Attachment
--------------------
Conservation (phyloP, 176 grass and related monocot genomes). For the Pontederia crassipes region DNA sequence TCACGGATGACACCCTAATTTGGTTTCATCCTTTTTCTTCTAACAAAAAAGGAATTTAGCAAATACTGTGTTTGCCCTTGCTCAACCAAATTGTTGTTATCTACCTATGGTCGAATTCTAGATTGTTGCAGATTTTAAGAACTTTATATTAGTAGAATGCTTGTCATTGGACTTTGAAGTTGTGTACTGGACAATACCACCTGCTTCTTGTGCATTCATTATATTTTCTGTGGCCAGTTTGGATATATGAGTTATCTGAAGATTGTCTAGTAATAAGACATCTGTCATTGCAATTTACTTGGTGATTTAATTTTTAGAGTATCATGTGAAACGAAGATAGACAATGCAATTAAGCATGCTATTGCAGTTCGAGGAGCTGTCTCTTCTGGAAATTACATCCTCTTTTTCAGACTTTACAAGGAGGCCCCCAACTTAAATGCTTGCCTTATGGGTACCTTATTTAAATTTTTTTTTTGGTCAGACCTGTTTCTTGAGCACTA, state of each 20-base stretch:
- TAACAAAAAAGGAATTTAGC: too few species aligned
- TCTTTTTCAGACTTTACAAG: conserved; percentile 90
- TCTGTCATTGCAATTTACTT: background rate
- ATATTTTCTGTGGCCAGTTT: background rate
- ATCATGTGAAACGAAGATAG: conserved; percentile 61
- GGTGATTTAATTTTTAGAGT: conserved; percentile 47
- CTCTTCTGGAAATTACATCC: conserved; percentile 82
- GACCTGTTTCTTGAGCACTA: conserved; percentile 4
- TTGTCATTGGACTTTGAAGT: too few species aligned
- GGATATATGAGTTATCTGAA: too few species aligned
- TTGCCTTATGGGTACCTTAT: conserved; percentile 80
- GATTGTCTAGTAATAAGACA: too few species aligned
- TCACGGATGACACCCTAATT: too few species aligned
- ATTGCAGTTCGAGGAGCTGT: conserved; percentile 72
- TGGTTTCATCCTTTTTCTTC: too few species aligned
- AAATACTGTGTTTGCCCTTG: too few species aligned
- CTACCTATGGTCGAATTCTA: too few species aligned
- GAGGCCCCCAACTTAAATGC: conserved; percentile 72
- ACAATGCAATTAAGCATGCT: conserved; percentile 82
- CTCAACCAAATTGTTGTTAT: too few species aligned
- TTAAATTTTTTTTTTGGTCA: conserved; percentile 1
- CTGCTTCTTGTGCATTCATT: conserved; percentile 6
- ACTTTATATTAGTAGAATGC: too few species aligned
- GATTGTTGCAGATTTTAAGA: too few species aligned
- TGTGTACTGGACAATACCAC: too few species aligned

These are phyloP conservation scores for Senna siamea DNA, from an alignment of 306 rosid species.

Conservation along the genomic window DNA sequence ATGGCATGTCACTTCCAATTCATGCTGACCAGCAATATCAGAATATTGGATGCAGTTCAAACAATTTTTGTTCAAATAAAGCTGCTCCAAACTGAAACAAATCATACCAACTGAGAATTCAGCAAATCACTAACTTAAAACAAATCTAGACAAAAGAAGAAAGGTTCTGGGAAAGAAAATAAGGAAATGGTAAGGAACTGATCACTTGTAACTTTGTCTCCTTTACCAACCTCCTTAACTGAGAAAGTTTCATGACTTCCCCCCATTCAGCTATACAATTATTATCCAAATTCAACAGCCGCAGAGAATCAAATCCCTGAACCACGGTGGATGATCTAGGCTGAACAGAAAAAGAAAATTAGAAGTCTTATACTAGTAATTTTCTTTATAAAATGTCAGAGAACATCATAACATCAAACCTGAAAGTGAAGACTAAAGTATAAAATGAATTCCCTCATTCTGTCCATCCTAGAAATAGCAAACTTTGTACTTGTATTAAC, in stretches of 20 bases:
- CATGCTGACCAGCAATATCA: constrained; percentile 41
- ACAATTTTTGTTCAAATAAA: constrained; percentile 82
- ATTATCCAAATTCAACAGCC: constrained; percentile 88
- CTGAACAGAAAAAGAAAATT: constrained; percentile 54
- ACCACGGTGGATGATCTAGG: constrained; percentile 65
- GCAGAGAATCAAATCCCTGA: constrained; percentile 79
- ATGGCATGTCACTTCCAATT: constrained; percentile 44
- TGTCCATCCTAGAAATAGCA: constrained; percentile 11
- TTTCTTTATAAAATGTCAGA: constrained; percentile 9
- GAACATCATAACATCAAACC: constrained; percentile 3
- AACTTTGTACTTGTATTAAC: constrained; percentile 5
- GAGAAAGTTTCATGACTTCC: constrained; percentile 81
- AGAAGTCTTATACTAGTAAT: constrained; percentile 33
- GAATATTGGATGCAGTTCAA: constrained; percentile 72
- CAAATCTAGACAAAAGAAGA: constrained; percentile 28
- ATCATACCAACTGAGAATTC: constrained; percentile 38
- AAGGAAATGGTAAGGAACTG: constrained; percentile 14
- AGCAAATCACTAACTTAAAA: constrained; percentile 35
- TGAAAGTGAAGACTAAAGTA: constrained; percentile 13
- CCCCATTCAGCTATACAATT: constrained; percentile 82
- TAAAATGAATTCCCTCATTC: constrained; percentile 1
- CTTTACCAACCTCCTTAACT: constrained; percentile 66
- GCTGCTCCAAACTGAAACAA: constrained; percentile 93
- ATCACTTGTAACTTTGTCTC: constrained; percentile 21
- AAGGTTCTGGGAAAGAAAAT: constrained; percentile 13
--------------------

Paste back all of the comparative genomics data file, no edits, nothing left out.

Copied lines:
Conservation (phyloP, 176 grass and related monocot genomes). For the Pontederia crassipes region DNA sequence TCACGGATGACACCCTAATTTGGTTTCATCCTTTTTCTTCTAACAAAAAAGGAATTTAGCAAATACTGTGTTTGCCCTTGCTCAACCAAATTGTTGTTATCTACCTATGGTCGAATTCTAGATTGTTGCAGATTTTAAGAACTTTATATTAGTAGAATGCTTGTCATTGGACTTTGAAGTTGTGTACTGGACAATACCACCTGCTTCTTGTGCATTCATTATATTTTCTGTGGCCAGTTTGGATATATGAGTTATCTGAAGATTGTCTAGTAATAAGACATCTGTCATTGCAATTTACTTGGTGATTTAATTTTTAGAGTATCATGTGAAACGAAGATAGACAATGCAATTAAGCATGCTATTGCAGTTCGAGGAGCTGTCTCTTCTGGAAATTACATCCTCTTTTTCAGACTTTACAAGGAGGCCCCCAACTTAAATGCTTGCCTTATGGGTACCTTATTTAAATTTTTTTTTTGGTCAGACCTGTTTCTTGAGCACTA, state of each 20-base stretch:
- TAACAAAAAAGGAATTTAGC: too few species aligned
- TCTTTTTCAGACTTTACAAG: conserved; percentile 90
- TCTGTCATTGCAATTTACTT: background rate
- ATATTTTCTGTGGCCAGTTT: background rate
- ATCATGTGAAACGAAGATAG: conserved; percentile 61
- GGTGATTTAATTTTTAGAGT: conserved; percentile 47
- CTCTTCTGGAAATTACATCC: conserved; percentile 82
- GACCTGTTTCTTGAGCACTA: conserved; percentile 4
- TTGTCATTGGACTTTGAAGT: too few species aligned
- GGATATATGAGTTATCTGAA: too few species aligned
- TTGCCTTATGGGTACCTTAT: conserved; percentile 80
- GATTGTCTAGTAATAAGACA: too few species aligned
- TCACGGATGACACCCTAATT: too few species aligned
- ATTGCAGTTCGAGGAGCTGT: conserved; percentile 72
- TGGTTTCATCCTTTTTCTTC: too few species aligned
- AAATACTGTGTTTGCCCTTG: too few species aligned
- CTACCTATGGTCGAATTCTA: too few species aligned
- GAGGCCCCCAACTTAAATGC: conserved; percentile 72
- ACAATGCAATTAAGCATGCT: conserved; percentile 82
- CTCAACCAAATTGTTGTTAT: too few species aligned
- TTAAATTTTTTTTTTGGTCA: conserved; percentile 1
- CTGCTTCTTGTGCATTCATT: conserved; percentile 6
- ACTTTATATTAGTAGAATGC: too few species aligned
- GATTGTTGCAGATTTTAAGA: too few species aligned
- TGTGTACTGGACAATACCAC: too few species aligned

These are phyloP conservation scores for Senna siamea DNA, from an alignment of 306 rosid species.

Conservation along the genomic window DNA sequence ATGGCATGTCACTTCCAATTCATGCTGACCAGCAATATCAGAATATTGGATGCAGTTCAAACAATTTTTGTTCAAATAAAGCTGCTCCAAACTGAAACAAATCATACCAACTGAGAATTCAGCAAATCACTAACTTAAAACAAATCTAGACAAAAGAAGAAAGGTTCTGGGAAAGAAAATAAGGAAATGGTAAGGAACTGATCACTTGTAACTTTGTCTCCTTTACCAACCTCCTTAACTGAGAAAGTTTCATGACTTCCCCCCATTCAGCTATACAATTATTATCCAAATTCAACAGCCGCAGAGAATCAAATCCCTGAACCACGGTGGATGATCTAGGCTGAACAGAAAAAGAAAATTAGAAGTCTTATACTAGTAATTTTCTTTATAAAATGTCAGAGAACATCATAACATCAAACCTGAAAGTGAAGACTAAAGTATAAAATGAATTCCCTCATTCTGTCCATCCTAGAAATAGCAAACTTTGTACTTGTATTAAC, in stretches of 20 bases:
- CATGCTGACCAGCAATATCA: constrained; percentile 41
- ACAATTTTTGTTCAAATAAA: constrained; percentile 82
- ATTATCCAAATTCAACAGCC: constrained; percentile 88
- CTGAACAGAAAAAGAAAATT: constrained; percentile 54
- ACCACGGTGGATGATCTAGG: constrained; percentile 65
- GCAGAGAATCAAATCCCTGA: constrained; percentile 79
- ATGGCATGTCACTTCCAATT: constrained; percentile 44
- TGTCCATCCTAGAAATAGCA: constrained; percentile 11
- TTTCTTTATAAAATGTCAGA: constrained; percentile 9
- GAACATCATAACATCAAACC: constrained; percentile 3
- AACTTTGTACTTGTATTAAC: constrained; percentile 5
- GAGAAAGTTTCATGACTTCC: constrained; percentile 81
- AGAAGTCTTATACTAGTAAT: constrained; percentile 33
- GAATATTGGATGCAGTTCAA: constrained; percentile 72
- CAAATCTAGACAAAAGAAGA: constrained; percentile 28
- ATCATACCAACTGAGAATTC: constrained; percentile 38
- AAGGAAATGGTAAGGAACTG: constrained; percentile 14
- AGCAAATCACTAACTTAAAA: constrained; percentile 35
- TGAAAGTGAAGACTAAAGTA: constrained; percentile 13
- CCCCATTCAGCTATACAATT: constrained; percentile 82
- TAAAATGAATTCCCTCATTC: constrained; percentile 1
- CTTTACCAACCTCCTTAACT: constrained; percentile 66
- GCTGCTCCAAACTGAAACAA: constrained; percentile 93
- ATCACTTGTAACTTTGTCTC: constrained; percentile 21
- AAGGTTCTGGGAAAGAAAAT: constrained; percentile 13